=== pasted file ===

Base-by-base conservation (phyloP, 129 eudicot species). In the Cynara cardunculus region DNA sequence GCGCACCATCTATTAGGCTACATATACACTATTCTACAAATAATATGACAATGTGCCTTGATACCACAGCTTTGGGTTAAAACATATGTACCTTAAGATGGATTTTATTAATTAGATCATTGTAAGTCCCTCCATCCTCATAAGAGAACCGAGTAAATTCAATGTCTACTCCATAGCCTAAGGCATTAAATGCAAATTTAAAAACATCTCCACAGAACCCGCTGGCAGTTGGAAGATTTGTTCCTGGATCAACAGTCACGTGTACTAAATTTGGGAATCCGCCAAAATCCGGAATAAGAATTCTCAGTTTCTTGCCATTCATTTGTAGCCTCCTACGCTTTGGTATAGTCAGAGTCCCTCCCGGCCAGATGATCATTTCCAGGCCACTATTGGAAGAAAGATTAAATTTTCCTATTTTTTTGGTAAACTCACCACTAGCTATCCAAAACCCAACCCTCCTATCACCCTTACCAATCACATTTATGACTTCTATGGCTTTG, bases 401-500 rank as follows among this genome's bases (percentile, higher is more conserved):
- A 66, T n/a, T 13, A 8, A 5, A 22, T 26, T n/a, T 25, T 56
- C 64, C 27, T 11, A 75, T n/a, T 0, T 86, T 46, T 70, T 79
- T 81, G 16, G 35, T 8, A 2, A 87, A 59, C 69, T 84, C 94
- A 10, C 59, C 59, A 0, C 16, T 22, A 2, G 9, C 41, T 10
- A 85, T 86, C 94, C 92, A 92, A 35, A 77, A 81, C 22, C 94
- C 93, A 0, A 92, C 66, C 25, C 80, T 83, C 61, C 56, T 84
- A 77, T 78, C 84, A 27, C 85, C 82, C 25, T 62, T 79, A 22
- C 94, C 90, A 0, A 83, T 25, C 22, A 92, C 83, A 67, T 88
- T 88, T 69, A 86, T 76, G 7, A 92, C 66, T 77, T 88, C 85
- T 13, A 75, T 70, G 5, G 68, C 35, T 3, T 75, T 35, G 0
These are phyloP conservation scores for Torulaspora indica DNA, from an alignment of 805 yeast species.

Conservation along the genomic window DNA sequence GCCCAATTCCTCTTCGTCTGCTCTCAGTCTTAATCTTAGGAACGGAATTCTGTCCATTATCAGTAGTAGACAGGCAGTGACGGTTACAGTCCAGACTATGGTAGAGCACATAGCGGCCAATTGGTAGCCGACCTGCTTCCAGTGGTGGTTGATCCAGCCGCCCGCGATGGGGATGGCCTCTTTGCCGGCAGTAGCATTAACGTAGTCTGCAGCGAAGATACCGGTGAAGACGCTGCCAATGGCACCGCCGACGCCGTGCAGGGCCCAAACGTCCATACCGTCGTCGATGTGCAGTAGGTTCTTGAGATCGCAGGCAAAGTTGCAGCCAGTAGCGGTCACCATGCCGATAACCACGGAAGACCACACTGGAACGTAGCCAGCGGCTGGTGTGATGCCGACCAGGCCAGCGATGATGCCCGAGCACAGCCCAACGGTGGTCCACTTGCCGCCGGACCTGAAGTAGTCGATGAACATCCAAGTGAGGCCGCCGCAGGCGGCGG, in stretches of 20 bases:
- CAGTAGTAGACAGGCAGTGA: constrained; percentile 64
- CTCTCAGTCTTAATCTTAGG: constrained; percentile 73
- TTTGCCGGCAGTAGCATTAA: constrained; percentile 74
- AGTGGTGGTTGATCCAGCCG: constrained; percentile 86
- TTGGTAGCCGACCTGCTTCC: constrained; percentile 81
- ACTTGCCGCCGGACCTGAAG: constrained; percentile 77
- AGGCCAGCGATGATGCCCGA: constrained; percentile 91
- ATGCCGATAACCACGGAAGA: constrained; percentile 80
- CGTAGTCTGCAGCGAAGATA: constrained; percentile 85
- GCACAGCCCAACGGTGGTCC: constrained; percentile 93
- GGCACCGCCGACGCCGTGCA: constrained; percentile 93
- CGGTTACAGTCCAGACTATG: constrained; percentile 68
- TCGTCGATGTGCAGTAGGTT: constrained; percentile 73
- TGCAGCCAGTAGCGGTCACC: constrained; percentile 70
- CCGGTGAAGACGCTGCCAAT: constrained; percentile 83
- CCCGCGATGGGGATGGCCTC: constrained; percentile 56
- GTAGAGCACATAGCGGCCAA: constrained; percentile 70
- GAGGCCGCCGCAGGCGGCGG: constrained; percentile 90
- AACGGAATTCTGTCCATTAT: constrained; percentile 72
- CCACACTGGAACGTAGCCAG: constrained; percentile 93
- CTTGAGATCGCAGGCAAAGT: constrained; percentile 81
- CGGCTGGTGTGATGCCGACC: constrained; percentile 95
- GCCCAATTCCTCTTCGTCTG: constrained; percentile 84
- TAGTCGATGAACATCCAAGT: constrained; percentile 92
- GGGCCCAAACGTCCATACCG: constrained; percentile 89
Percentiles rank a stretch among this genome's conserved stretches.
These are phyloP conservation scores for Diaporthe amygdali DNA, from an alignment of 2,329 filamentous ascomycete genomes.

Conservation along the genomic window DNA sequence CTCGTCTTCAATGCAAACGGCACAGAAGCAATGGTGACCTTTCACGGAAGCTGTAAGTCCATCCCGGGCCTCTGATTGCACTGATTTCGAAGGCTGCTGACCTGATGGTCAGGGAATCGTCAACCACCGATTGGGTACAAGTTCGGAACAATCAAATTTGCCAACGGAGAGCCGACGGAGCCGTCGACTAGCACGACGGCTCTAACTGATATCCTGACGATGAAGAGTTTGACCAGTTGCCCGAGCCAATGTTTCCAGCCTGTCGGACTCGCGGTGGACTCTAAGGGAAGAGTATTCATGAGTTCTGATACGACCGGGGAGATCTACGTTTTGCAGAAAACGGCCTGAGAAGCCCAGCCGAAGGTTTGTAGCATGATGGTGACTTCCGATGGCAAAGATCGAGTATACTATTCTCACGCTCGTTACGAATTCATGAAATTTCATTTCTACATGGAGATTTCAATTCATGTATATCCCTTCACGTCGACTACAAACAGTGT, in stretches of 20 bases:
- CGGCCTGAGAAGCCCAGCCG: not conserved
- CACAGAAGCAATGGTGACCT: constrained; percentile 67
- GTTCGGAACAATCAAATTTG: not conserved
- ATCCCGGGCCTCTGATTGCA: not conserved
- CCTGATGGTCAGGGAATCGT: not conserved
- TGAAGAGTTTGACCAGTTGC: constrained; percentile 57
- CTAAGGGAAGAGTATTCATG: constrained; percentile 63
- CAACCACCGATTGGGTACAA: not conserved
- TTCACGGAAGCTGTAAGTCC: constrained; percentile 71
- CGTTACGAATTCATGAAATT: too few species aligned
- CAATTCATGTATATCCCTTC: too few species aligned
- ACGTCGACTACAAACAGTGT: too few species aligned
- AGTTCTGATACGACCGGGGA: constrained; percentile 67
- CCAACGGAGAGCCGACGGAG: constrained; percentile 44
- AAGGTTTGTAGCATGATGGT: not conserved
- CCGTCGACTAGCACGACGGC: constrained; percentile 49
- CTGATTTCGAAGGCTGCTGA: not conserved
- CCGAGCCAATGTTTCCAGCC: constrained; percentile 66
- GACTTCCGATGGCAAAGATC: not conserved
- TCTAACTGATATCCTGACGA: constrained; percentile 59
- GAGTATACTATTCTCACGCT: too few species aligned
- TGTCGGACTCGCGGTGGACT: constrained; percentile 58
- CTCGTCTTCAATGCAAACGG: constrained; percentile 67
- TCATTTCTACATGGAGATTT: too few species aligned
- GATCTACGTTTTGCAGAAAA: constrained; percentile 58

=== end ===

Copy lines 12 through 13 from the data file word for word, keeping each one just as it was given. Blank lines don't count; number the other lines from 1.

These are phyloP conservation scores for Torulaspora indica DNA, from an alignment of 805 yeast species.

Conservation along the genomic window DNA sequence GCCCAATTCCTCTTCGTCTGCTCTCAGTCTTAATCTTAGGAACGGAATTCTGTCCATTATCAGTAGTAGACAGGCAGTGACGGTTACAGTCCAGACTATGGTAGAGCACATAGCGGCCAATTGGTAGCCGACCTGCTTCCAGTGGTGGTTGATCCAGCCGCCCGCGATGGGGATGGCCTCTTTGCCGGCAGTAGCATTAACGTAGTCTGCAGCGAAGATACCGGTGAAGACGCTGCCAATGGCACCGCCGACGCCGTGCAGGGCCCAAACGTCCATACCGTCGTCGATGTGCAGTAGGTTCTTGAGATCGCAGGCAAAGTTGCAGCCAGTAGCGGTCACCATGCCGATAACCACGGAAGACCACACTGGAACGTAGCCAGCGGCTGGTGTGATGCCGACCAGGCCAGCGATGATGCCCGAGCACAGCCCAACGGTGGTCCACTTGCCGCCGGACCTGAAGTAGTCGATGAACATCCAAGTGAGGCCGCCGCAGGCGGCGG, in stretches of 20 bases: